Saturday, July 13, 2013

Fantasy vs. Reality In The Bookstore

There was an article in the New York Post on July 10 about how Amazon and B&N were selling more titles with erotic themes but also were starting to pull titles that it felt were over the edge.

Who makes the decision on which books to write, publish, sell, or buy?  What educates these decision-makers?  Is there any definitive filter or test by which we can objectively rate or review a book’s content to the point such a tool helps determine if a book should be available to the public?

It’s an age-old debate when it comes to obscenity, pornography, nudity, sex, and erotica.  Definitions and censorship and bans and punishments vary by culture and time periods.

The books in question, on Amazon and B&N’s site involved incest, bestiality, and pedophilia.  As revolting as any of this may be to many of us – but apparently not all – I think the bigger question is this: Are we talking about fiction or non-fiction?

The distinction means everything.

Books that fantasize about terrorists, murderers, rapists, etc. are a lot different than how-to manuals that encourage one to commit a crime, shows them how to do it and then how to cover it up.

I would not choose to read a manual about how to have sex with a seven-year-old and question why such a book should be published, though I would still lean towards agreeing the book has a right to be published.   But one step away from that would be a novelization about subjects such as pedophilia and incest.  I wouldn’t choose to buy it, but I’d accept its right to be published without any reservation or doubt. Books represent ideas, history, and imagination. As repulsive as some books may be, we cannot have books banned or censored.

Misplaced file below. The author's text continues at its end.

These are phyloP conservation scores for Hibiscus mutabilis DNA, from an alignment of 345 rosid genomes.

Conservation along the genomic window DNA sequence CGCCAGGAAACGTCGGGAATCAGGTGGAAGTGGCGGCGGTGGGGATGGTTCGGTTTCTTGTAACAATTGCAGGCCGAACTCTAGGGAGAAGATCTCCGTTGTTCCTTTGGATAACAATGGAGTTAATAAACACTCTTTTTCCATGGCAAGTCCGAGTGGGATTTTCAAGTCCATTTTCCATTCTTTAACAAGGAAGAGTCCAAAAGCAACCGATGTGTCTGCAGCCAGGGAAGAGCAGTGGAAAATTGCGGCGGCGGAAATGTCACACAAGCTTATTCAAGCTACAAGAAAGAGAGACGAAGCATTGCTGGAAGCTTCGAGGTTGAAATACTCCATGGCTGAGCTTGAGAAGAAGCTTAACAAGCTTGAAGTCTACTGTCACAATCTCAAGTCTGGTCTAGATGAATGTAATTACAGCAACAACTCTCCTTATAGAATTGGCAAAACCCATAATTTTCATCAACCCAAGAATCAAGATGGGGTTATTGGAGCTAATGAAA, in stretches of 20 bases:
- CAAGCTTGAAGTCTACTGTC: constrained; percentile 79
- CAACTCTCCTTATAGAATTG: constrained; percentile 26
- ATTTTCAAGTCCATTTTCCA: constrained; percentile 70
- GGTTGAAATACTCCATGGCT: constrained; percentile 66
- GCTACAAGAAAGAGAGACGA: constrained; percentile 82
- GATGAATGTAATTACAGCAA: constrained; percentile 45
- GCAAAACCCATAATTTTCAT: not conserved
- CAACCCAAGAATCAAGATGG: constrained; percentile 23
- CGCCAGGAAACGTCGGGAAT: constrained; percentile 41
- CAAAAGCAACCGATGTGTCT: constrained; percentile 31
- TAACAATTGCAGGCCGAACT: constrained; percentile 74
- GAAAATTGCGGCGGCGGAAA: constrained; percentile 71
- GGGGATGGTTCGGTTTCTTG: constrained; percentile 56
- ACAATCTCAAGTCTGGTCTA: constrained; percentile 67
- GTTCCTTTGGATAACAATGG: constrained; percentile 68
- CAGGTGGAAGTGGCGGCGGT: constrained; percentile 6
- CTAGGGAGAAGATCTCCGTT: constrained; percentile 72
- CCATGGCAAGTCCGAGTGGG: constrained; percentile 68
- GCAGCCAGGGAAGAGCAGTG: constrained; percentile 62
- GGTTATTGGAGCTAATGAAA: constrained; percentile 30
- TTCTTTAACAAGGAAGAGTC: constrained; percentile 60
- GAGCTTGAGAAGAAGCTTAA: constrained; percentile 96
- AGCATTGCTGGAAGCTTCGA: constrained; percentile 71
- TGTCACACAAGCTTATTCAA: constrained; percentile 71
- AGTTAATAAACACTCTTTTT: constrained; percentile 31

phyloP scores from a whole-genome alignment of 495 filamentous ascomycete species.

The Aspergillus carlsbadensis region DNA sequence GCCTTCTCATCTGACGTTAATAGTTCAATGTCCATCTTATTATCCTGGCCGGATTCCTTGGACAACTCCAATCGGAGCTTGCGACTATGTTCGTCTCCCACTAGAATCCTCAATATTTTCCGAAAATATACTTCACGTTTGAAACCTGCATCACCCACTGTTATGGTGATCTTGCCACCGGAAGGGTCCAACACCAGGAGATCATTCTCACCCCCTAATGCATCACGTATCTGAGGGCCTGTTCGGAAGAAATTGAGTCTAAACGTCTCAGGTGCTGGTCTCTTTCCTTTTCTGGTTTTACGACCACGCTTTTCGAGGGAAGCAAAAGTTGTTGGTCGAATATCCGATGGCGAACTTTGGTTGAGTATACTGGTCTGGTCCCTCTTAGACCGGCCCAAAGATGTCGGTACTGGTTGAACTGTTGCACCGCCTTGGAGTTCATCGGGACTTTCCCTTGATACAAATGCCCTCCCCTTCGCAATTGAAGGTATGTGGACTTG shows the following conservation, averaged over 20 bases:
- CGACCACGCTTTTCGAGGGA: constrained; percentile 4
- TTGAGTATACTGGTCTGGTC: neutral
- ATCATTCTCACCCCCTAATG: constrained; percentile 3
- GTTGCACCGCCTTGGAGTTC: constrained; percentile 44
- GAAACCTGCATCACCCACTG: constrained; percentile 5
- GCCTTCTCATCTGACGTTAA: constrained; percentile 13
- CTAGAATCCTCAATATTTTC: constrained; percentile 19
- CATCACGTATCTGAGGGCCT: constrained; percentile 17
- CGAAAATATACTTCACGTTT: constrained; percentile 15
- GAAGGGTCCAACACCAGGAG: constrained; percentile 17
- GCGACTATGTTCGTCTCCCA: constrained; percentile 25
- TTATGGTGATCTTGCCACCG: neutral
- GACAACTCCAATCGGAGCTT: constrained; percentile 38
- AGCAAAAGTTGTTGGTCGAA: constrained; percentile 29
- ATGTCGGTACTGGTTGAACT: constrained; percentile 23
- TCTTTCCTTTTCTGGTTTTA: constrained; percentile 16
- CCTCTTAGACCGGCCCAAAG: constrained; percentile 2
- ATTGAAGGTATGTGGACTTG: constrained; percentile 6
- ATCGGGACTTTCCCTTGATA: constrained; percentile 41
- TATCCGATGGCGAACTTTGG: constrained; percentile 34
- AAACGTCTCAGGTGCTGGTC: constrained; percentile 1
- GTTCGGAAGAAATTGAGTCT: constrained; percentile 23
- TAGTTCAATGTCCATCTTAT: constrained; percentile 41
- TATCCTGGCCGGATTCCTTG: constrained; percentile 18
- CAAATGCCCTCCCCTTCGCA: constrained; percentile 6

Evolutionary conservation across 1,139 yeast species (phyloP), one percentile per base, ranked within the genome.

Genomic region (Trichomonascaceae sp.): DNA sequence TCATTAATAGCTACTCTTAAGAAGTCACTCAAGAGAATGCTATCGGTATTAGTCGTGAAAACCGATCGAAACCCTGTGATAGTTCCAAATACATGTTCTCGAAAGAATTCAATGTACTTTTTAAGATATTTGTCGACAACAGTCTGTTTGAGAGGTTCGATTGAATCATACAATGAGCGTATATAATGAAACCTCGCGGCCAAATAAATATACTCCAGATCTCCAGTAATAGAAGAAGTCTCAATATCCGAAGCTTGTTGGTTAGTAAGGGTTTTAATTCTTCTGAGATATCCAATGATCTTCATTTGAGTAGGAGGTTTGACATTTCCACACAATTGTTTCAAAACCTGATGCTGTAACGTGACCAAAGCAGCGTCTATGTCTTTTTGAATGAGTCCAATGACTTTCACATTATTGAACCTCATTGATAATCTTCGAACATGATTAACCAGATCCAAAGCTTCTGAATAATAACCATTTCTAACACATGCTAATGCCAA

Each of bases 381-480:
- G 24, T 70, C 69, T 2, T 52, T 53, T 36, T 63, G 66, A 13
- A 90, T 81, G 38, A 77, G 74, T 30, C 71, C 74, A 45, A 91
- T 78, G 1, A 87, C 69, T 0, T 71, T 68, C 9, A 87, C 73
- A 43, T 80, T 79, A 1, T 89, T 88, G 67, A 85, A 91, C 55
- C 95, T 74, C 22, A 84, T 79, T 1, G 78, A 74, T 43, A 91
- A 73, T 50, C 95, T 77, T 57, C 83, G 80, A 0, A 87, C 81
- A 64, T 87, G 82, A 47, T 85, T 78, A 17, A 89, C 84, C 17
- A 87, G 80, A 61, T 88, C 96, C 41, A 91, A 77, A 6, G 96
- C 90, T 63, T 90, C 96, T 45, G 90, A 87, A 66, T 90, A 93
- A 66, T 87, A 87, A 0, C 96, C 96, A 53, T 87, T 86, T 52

Although I am a staunch free-speech advocate, there are limitations to any of our rights.  No one has the right to publish a manual on how to violently harm another.  But as a fantasy or a story of fiction, that is completely and utterly acceptable.

So it surprises me that our booksellers would be hypocrites.  First they sell books they want to be quiet about.  Then, they pull them for fear of criticism.  Fiction is harmless and allows us to express ideas or situations that otherwise would not be permitted to take place.  Having a fantasy outlet for our dark side helps us keep that part of us in control.

Perhaps a novel about someone killing the book banners at Amazon and B&N would sell well – if it were ever made available.

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Brian Feinblum’s views, opinions, and ideas expressed in this blog are his alone and not that of his employer, the nation’s largest book promoter. You can follow him on Twitter @theprexpert and email him at He feels more important when discussed in the third-person. This is copyrighted by BookMarketingBuzzBlog © 2013

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